Gutter Guards Pros and Cons: Are They Worth It?

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Fall is that magical time of year when you find yourself standing on a ladder elbow deep in the gunk accumulated in your gutters, pondering whether or not gutter guards are worth it. Although they certainly seem like a good idea at this precise moment, the answer isn't quite so simple. There are several different types of gutter guards, and all have their own pros and cons to consider. It's a decision you should definitely research once you're off the ladder and safely back inside.

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Pros of Gutter Guards

There are different types of gutter guards, and some have unique benefits. Several universal benefits apply to gutter guards in general, however. One such benefit is that gutter guards are made for retrofit installation. You don't need to start from scratch and incur the expense of new gutters — you can install any type of gutter guard on your existing gutters.

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Of course, all gutter guards serve to keep leaves and debris out of your gutters, which they do with varying success. Preventing debris and the resulting water buildup in your gutters extends their useful life by helping to prevent rust and rot. This also helps eliminate a potential breeding ground for mosquitoes. By slowing down the accumulation of stuff in your gutters, guards also reduce the frequency of gutter cleanings.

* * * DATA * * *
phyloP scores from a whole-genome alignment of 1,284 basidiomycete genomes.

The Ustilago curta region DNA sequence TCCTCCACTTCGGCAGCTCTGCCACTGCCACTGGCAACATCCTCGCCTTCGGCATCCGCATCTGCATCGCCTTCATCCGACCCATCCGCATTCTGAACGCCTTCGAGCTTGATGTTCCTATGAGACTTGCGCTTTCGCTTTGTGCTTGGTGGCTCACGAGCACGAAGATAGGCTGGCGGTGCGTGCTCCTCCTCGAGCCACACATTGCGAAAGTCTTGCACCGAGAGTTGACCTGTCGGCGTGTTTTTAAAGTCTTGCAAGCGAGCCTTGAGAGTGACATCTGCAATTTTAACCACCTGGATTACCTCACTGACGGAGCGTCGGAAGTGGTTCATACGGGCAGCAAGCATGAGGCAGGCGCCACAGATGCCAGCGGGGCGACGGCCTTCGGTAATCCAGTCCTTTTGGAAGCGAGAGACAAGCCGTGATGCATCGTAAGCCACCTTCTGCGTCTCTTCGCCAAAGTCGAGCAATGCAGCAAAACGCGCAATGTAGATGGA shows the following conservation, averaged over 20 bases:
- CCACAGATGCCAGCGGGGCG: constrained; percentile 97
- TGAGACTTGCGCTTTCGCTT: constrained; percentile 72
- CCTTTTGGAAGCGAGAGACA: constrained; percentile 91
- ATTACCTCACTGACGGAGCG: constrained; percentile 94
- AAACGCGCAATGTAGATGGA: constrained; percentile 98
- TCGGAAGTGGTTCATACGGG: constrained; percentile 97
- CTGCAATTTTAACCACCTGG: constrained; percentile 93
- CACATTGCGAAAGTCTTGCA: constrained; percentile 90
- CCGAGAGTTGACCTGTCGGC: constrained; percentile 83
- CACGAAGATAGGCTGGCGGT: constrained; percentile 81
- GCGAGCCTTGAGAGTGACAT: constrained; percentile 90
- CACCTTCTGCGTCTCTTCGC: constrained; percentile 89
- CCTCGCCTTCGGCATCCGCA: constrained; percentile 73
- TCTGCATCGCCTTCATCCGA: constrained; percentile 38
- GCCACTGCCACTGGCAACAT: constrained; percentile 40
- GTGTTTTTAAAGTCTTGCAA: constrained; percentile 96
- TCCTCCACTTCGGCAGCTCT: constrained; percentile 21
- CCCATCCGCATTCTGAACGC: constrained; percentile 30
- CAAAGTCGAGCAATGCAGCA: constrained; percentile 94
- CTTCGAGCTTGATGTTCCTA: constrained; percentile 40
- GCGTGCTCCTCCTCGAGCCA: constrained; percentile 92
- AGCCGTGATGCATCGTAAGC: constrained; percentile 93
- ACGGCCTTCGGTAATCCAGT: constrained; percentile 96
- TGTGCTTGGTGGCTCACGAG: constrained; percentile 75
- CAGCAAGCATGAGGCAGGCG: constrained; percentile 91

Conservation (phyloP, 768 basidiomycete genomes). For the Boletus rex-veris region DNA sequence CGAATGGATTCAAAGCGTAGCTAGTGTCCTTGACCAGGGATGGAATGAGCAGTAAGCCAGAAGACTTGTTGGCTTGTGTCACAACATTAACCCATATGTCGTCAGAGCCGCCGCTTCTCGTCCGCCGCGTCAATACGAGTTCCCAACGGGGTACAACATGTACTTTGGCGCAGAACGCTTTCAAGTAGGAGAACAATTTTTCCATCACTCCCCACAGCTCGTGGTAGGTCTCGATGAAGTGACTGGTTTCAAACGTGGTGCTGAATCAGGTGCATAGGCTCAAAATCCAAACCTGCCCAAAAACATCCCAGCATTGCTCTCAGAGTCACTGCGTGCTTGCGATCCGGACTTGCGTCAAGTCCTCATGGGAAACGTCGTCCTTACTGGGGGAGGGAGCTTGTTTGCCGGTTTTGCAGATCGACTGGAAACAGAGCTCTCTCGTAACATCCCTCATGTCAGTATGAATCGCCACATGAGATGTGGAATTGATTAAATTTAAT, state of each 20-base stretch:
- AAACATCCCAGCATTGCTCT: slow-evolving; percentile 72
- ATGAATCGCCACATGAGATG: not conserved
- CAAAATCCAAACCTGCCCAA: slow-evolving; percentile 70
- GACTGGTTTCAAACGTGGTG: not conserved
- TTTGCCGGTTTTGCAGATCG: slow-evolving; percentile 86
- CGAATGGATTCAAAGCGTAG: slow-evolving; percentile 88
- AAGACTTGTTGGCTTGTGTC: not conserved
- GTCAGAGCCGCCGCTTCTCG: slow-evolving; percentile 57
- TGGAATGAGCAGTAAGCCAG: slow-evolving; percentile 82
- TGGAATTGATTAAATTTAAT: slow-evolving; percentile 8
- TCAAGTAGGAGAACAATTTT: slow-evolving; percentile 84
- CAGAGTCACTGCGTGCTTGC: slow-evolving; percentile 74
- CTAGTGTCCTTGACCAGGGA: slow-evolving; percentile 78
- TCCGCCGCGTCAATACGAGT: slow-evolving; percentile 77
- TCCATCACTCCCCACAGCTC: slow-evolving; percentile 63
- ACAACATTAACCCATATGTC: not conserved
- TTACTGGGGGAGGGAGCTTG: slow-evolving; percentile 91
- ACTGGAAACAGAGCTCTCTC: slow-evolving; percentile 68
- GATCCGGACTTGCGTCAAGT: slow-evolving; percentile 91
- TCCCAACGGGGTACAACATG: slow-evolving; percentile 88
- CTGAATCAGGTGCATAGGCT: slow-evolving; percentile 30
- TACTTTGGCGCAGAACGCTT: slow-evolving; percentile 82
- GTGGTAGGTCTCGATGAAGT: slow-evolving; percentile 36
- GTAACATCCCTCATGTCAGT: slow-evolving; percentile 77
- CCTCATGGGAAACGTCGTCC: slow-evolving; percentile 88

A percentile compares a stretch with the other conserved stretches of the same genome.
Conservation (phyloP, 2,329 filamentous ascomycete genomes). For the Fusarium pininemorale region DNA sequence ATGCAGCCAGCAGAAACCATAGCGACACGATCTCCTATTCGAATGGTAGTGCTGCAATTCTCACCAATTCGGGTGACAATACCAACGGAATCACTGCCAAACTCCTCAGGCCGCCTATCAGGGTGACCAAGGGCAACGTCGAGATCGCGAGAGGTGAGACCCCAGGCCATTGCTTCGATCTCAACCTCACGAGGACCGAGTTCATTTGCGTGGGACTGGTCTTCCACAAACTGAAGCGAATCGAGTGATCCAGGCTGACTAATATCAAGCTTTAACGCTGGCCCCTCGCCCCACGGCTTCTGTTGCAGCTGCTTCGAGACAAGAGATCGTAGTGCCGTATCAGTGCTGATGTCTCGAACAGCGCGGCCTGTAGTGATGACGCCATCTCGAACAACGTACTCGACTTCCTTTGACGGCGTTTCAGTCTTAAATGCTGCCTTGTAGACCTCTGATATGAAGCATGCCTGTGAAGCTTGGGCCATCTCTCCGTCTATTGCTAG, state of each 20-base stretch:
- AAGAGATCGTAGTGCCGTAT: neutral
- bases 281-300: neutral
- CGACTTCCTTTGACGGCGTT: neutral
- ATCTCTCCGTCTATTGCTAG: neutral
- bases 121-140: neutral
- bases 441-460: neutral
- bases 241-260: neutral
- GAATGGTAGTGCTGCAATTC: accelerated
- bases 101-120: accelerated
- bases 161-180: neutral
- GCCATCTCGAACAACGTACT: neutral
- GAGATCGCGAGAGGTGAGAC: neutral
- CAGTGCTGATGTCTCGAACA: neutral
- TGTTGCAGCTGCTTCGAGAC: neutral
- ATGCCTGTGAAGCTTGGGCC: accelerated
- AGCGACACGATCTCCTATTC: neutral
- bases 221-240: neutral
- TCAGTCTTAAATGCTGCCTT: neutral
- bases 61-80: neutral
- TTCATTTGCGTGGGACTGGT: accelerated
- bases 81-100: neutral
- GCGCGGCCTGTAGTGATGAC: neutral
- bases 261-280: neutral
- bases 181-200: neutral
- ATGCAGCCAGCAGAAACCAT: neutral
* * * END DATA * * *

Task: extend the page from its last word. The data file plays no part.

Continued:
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Cons of Gutter Guards

Just as there are some universal pros of gutter guards, there are also some common cons. Gutter guards can reduce the frequency of gutter cleanings, but they won't eliminate them altogether. Tiny seeds, pine needles, and other small items inevitably find their way into your gutters and will still need to be removed, albeit less frequently. Unfortunately, guards can make cleaning your gutters more difficult.

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You may not want to stick your hand in your gutters, but you can if you need to. Unless they're hinged or easy to pop on and off, gutter guards make it difficult if not impossible to clean your gutters well. Gutter guards can also make ice damming issues worse, and they lose their effectiveness if they become dented or dinged. To prevent damage to the guards, you'll also need to be extra careful when using a ladder to hang holiday lights or when you're performing other tasks that require leaning a ladder against your house.